Replacing elected Indian River County officials could become frivolous (TCPalm) - Indian River County School Board member Gene Posca proposed a policy to allow the removal of the chair or vice chair by majority vote if they no longer represent the board's interests, raising concerns about potential political motives and the risk of destabilizing the board's leadership.


Headline snooze: Uninspired plans for old Press Journal site (Vero News) - The vacant property on U.S. 1, previously home to the old Press Journal building, is being redeveloped into a storage facility, a carwash, and a fast-food restaurant, disappointing many Vero Beach residents who hoped for more creative use of the land. How many more storage facilities does Indian River County need?


Riverside Park boat ramp repairs back on schedule (Vero News) - After significant delays due to additional needed repairs and waiting for FEMA funding, the reconstruction of the Riverside Park boat ramp and floating docks damaged by Hurricane Nicole is now scheduled to begin in August and be completed by December.


Drainage fixes, septic tank conversions to cost mind-boggling millions (TCPalm) - Consultants estimate that fixing Sebastian’s stormwater system and increasing storage to handle major storms will cost $200 million, prompting discussions on whether residents can afford the necessary fee increases to fund these extensive repairs and maintenance.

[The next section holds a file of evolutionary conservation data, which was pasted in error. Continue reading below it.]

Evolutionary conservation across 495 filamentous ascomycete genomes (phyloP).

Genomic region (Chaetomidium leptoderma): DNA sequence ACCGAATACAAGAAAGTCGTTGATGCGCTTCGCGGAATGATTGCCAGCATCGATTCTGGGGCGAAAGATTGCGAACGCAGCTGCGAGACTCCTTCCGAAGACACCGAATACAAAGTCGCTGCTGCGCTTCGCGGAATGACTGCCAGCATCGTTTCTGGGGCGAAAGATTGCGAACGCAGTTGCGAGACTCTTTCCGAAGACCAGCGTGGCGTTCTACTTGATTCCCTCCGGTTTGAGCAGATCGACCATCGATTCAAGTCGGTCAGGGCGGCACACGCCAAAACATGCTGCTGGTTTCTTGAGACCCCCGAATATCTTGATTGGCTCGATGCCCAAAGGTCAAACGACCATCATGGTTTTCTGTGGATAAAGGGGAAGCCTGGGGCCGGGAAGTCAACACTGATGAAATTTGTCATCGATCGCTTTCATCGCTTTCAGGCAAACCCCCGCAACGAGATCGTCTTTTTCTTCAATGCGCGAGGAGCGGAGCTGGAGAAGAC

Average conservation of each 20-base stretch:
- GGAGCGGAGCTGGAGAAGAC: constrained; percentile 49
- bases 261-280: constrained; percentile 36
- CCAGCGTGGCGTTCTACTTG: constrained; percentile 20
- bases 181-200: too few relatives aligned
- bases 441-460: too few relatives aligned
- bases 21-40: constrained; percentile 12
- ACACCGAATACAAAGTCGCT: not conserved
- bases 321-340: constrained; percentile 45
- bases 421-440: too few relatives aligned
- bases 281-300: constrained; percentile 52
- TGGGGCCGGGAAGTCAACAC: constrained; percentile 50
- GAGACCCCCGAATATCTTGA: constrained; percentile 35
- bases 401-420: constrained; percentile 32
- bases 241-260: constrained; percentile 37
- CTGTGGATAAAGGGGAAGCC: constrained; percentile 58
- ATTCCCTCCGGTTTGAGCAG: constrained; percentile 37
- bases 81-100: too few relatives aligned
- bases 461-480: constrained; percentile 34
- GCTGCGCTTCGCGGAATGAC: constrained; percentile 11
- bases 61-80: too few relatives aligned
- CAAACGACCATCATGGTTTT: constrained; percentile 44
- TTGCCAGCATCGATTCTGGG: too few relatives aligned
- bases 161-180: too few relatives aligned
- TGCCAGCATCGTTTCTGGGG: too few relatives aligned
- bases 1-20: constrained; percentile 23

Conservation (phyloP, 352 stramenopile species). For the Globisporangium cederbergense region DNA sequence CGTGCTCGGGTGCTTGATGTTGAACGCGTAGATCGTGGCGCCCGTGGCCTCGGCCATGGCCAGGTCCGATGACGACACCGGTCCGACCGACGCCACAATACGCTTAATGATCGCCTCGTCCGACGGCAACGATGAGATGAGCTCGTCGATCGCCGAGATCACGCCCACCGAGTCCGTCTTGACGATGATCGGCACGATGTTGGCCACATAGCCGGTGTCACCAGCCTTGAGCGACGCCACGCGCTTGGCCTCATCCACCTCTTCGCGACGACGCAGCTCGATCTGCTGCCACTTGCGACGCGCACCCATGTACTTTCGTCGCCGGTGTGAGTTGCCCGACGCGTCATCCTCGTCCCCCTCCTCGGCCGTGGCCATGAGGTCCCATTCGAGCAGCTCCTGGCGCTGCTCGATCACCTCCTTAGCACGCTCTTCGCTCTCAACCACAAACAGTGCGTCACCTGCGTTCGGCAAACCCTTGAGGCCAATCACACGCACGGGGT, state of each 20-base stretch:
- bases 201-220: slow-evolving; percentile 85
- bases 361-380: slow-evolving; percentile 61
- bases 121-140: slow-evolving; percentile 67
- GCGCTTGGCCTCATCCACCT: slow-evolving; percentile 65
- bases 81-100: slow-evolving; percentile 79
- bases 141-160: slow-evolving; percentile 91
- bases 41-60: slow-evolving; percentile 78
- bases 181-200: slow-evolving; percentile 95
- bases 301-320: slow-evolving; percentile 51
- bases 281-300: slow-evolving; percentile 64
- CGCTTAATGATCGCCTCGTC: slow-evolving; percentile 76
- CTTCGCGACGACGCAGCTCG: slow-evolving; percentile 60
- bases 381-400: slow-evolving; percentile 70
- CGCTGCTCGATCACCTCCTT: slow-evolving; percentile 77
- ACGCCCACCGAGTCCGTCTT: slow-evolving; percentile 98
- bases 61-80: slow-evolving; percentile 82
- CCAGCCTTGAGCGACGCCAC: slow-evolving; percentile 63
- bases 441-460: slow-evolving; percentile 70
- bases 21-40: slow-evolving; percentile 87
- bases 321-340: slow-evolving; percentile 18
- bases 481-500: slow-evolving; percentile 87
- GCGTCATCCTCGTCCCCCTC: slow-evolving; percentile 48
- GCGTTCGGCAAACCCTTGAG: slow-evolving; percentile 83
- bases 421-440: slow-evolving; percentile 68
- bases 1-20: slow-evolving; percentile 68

Blue-Green Algae Task Force reviews Agriculture BMPs (South Central Florida Life) - The Blue-Green Algae Task Force reviewed the effectiveness of Agricultural Best Management Practices (BMPs) and emphasized the need for updated manuals, increased enrollment, and more investment in cost-share programs to improve water quality and manage nutrient runoff in Florida's agricultural areas.


 

Cyanobacteria Problem in Blue Cypress Lake


Last week, a Pelican Island Audubon team surveyed Ospreys around Blue Cypress Lake and discovered almost the entire shoreline covered with blue green algae, likely caused by recent rains washing contaminants into the lake. This issue likely stems from biosolids deposited in the area in 2018, which continue to impact the lake.


Addressing this problem requires immediate action. Possible solutions include planting vegetation to absorb and filter pollutants, constructing reservoirs to capture runoff, and advocating for legislative measures to ban biosolid deposition on agricultural land statewide. It's also essential to clean up areas where biosolids have already been deposited to prevent further contamination.